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Column: Can a Culture of Innovation Co-Exist with a Data-Driven World?

Column: Can a Culture of Innovation Co-Exist with a Data-Driven World?

Jakki Mohr

illustration of wavelengths and other designs

Data and creativity may seem like competing forces, but by cultivating them simultaneously, companies can achieve their highest levels of success

Google often comes to mind as an exemplar of innovativeness. The company is heralded for certain attributes including its playful, whimsical physical environment, its willingness to let employees spend a certain percentage of their time on creative activities and its nontraditional interview process that focuses on how people think and problem-solve rather than the answers they generate.

But Google is also known as having a data-driven culture, relying on data, technology and engineers to inform decision-making to achieve competitive advantage. The company is proof that a highly creative culture might co-exist with a data-driven culture.

Data and creativity may seem like competing forces, but Google’s success and ability to lead on both fronts suggest it’s an idea worth exploring: What are the organizational values that characterize a culture of innovation (also known as a culture of innovativeness) or those that characterize a data-driven culture? I’ve found that both exhibit a striking degree of similarity in underlying traits. But these cultural values, while compatible, must be cultivated simultaneously for a company to achieve its highest levels of success.


Culture of Innovativeness

Research on innovative cultures indicates that they start at the top. Managers establish bold, audacious goals and an ambitious vision that inspire the team to engage in breakthrough thinking. Somewhat paradoxically, managers who are highly motivated by fears of obsolescence use such fears to catalyze novel thinking; such managers who are “paranoid” about being out-competed by new types of competition—sometimes referred to as being “Amazoned”—demonstrate a willingness to cannibalize their own legacy products in order to lead the market with breakthrough innovations.

Moreover, companies with a culture of innovativeness encourage disciplined risk-taking and exhibit a tolerance for failure based on the understanding that not all innovative ideas will pan out and that learning from failure can inspire the next innovative idea that may succeed.

In addition, companies with a culture of innovativeness exhibit an agile mindset (adopted from agile software development) when it comes to learning. They plan fast, low-risk experiments to gauge market response to possible innovations prior to making major investments. Their teams comprise diverse members, based on the fact that diverse teams exhibit higher levels of innovativeness. Each member’s contributions are valued and they do not let ego, hierarchy and authority get in the way of divergent thinking. Product champions, sometimes referred to as renegades, leverage their informal networks to cultivate a coalition in support of their radical ideas; these individuals play a key role in challenging status-quo thinking and firms with a culture of innovativeness reward their champions with resources to better think innovatively. Otherwise, as research shows, they may become disillusioned and opt to work for a competitor.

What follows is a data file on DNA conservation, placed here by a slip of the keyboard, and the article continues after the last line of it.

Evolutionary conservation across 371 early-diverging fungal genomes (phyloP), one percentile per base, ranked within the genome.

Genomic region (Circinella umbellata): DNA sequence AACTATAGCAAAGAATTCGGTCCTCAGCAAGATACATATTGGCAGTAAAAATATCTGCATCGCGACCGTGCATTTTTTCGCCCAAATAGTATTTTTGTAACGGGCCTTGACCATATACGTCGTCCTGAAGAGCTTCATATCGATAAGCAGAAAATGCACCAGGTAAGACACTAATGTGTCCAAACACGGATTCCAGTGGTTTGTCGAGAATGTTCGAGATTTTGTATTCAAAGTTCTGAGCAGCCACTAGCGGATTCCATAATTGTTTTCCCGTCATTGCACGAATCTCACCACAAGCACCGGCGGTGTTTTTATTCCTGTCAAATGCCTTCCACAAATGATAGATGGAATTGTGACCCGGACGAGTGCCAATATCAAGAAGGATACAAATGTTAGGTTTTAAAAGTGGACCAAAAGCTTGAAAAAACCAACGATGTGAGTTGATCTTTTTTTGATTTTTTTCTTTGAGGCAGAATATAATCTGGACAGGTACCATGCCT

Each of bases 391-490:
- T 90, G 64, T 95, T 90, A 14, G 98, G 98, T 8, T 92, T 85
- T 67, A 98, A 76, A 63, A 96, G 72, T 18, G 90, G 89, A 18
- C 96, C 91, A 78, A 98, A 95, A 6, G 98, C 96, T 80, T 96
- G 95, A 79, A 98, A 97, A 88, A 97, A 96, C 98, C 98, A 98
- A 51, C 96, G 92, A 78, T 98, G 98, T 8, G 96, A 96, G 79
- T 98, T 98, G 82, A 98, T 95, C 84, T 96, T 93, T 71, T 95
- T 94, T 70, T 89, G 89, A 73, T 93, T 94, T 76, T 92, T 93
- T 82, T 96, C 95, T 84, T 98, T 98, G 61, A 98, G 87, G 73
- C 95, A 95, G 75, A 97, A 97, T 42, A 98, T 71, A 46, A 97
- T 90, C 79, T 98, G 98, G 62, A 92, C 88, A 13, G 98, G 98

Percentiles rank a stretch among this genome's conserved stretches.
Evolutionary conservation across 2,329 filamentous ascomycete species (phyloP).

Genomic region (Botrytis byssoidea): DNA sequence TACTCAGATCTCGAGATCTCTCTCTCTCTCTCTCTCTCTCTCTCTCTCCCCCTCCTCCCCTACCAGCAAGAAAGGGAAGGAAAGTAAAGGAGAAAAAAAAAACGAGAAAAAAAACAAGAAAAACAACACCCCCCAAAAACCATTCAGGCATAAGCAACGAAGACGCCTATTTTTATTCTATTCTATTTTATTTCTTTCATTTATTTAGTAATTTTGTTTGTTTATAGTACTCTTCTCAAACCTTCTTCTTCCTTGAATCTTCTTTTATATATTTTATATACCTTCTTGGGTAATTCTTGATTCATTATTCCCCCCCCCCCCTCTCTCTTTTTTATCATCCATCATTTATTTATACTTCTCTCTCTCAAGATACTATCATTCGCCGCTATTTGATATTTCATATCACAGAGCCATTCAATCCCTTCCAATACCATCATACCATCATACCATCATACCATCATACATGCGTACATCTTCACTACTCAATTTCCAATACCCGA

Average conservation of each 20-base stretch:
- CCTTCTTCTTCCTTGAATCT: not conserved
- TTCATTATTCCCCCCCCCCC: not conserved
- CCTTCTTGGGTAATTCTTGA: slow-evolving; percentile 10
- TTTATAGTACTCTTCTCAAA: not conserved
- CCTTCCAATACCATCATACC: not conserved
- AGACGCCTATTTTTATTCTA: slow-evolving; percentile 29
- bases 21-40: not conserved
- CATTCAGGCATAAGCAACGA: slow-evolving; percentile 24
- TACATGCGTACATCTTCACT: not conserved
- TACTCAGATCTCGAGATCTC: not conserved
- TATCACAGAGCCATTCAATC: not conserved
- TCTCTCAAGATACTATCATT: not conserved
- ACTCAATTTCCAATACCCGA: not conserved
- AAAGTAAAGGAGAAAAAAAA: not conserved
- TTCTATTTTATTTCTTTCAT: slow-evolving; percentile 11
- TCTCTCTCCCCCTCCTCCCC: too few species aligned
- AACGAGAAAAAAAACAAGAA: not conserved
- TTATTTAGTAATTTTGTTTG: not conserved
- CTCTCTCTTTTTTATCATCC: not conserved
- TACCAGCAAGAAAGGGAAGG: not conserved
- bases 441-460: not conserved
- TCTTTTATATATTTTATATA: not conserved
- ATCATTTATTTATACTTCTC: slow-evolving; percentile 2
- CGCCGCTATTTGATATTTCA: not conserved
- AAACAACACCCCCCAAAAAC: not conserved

Innovative cultures embed these types of attributes into the DNA of the company. Rather than isolating creative endeavors in skunkworks or new venture groups removed from the organizational hierarchy, creative cultures infuse values and beliefs regarding innovative thinking throughout the company’s people and processes. For example, rewards for innovative thinking are embedded into Google’s innovation process. If an individual’s initiatives all succeed, it’s an indicator of playing it safe rather than taking risks.

Finally, innovative cultures are known for using metrics to gauge how well the company is doing, whether it’s the percentage of revenue derived from new product releases, how their new products have redefined industry boundaries or created new industries, or tracking whether competitors are doing a better job of achieving those outcomes.

Data-Driven Culture

Companies with data-driven cultures expect to see data used to support evaluation of strategic alternatives. For example, one story told about Google is that managers cannot rely on opinions or “hippos” (the highest-paid person in the office) to make decisions or to resolve strategic alternatives. Instead, managers and employees present data to evaluate alternatives. Data-driven cultures take great care in ensuring that the right question is being asked, and that the data marshaled to inform possible answers are appropriate for the question at hand.